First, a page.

Why you should care about column efficiency

If you would really, really like to obtain a perfect purification, then tweaking the resolution is the major way to go. I’ve already discussed the selectivity parameter of the resolution equation and here I zoom in on anther biggie factor, column efficiency. I don’t like a big stack of plates in my sink, but I love a big stack of theoretical plates in my chromatography column. Read on to see why.

My cousin just came back from a trip to Asia and was showing me some pictures of the Great Wall of China. Some of the steps looked half a meter long, so he had to really stretch his legs to climb over. I thought about how tiring and inefficient climbing a few of these large stairs would be compared to walking up many small steps.

Now you might think that the steps of the Great Wall of China have nothing to do with chromatography. But if you’ve been following the blog, you would know that my brain associates everything with chromatography. Indeed, these steps reminded me of column efficiency, or the theoretical plates of a chromatography column.

It has been awhile, but I’d really like to go back to resolving issues around resolution in chromatography . I’ve already discussed resolution in general. I’ve also gone into more details regarding selectivity and how the choice of stationary phase and mobile phase can influence resolution.

Then how about we take a look at the first term of the resolution equation now?

resolution equation, chromatography, selectivity, column efficiency

Column efficiency, or the number of theoretical plates, is an important factor that can help improve resolution. If all variables in the resolution equation are held constant, except for plate number, resolution is proportional to the square root of the number of theoretical plates.

Therefore, increasing the number of theoretical plates by four, increases the resolution by a factor 2.

Let me offer you some background information on this. In the original theoretical model of chromatography , Martin and Synge divided the chromatographic column into discrete sections, which they named theoretical plates. Each plate represents the theoretical distance required for one adsorption-desorption step of sample components between the stationary and mobile phase (see figure below). The number of theoretical plates is often used to establish the efficiency of a column. Plate numbers range from 100 to 106.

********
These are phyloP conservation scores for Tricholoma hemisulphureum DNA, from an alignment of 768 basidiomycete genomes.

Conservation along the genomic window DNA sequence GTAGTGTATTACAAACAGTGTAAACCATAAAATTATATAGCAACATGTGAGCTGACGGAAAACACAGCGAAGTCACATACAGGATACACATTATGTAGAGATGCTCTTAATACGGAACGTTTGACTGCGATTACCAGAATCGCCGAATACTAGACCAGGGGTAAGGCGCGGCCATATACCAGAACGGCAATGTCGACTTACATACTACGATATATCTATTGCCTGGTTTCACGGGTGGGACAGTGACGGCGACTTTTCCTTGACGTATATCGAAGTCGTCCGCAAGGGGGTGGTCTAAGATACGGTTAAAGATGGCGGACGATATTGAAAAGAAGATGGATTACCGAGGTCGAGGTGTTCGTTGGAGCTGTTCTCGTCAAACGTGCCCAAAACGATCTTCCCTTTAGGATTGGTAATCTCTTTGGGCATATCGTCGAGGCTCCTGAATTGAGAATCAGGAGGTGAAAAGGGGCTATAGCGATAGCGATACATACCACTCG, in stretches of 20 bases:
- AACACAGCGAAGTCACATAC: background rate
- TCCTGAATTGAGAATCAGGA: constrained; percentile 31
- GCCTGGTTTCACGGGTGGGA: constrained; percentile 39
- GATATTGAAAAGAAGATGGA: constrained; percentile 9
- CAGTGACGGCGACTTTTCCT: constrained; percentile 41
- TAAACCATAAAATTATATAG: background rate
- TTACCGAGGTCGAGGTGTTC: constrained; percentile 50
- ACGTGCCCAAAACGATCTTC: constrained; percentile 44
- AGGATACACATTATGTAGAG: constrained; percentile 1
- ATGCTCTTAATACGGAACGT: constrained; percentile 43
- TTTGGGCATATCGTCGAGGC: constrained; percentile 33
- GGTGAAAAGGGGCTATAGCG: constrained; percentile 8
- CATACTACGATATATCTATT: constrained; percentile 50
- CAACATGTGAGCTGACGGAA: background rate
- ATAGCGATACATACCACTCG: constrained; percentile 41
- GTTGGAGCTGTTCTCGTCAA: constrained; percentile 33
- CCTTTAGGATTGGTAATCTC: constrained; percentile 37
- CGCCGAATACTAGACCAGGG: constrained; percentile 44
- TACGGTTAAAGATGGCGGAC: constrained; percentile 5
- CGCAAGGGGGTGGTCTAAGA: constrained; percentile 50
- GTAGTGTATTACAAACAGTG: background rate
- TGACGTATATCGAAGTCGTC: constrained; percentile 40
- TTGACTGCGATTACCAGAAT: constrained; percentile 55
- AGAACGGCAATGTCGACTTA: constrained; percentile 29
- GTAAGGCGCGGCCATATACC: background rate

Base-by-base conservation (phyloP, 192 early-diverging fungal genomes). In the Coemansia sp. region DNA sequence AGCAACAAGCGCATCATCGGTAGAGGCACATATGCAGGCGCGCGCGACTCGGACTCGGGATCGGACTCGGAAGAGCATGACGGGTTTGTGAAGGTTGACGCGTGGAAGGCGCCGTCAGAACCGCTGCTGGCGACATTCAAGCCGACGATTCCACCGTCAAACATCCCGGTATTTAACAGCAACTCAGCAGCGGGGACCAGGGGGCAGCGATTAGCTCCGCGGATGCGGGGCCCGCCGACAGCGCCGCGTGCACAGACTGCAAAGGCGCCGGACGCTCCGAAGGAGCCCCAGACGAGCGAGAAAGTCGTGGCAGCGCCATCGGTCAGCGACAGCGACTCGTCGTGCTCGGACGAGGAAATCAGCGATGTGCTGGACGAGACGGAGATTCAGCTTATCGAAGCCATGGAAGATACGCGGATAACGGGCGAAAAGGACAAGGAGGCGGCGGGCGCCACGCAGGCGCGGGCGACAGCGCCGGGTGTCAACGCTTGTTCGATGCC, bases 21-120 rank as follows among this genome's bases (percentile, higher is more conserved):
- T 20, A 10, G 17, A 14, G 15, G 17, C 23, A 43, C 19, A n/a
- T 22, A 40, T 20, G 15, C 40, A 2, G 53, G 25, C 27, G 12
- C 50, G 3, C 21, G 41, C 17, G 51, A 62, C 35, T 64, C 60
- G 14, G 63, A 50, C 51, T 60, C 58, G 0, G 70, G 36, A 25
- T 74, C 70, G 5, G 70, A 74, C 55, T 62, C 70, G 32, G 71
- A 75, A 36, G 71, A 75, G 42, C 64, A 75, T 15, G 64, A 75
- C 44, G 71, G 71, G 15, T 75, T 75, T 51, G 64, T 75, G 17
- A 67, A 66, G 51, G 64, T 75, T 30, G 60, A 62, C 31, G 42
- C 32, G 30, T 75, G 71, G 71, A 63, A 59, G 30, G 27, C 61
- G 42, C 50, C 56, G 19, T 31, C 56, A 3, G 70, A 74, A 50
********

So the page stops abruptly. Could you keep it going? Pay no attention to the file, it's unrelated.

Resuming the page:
number of theoretical plates, column efficiency, adsorption, desorption, analyte, chromatography

The more theoretical plates available within a column, the more equilibrations between the stationary and mobile phases are possible and the better the quality of the separation.

Column efficiency can be calculated as follows:

column efficiency, theoretical plates, chromatography, equation
chromatography, baseline peak width, retention time, column efficiency

Where  tR is the retention time, w is the baseline peak width and b0.5 peak is the width at half height.

For a column with a given length L, a high number of plates corresponds to a lower distance between each plate, known as plate height (H). The plate height is often called ‘height equivalent to a theoretical plate’ (HETP) and can be expressed with the following formula:

column efficiency, theoretical plate, HETP, equation, chromatography

The plate height term measures how efficiently the column has been packed.

Just like I’d prefer many small steps than a few large ones at the Great Wall of China,

For high efficiency separations, the plate number (N) is high and the plate height (H) is low. 

All these theoretical calculations can be observed in practice on your chromatographs. In practice, the plate number (N) affects the peak dispersion on the column as the compound travels through it. More plates result in less dispersion, narrower, more efficient peaks and a better-quality separation.

Intuitively, the easiest way to improve the column efficiency would be to increase the length of the column.

Consequently, the plate number increases, the peaks become narrower, thus more efficient. But as the column length increases, the run time increases significantly too.

Thus, it is necessary to find out what other parameters can be altered to improve the column efficiency. How can you go about doing that? I will discuss some ideas in the next blog post, so make sure you drop by soon to get the full story.

And if you are a bigger fan of nature hikes than popular tourist attractions, don’t you worry. I can also associate natural sceneries with chromatography. See how mountain peaks inspired me to discuss selectivity, stationary phases and resolution in a previous blog post . Let’s see what else I can connect to chromatography in the future.

Till next time,

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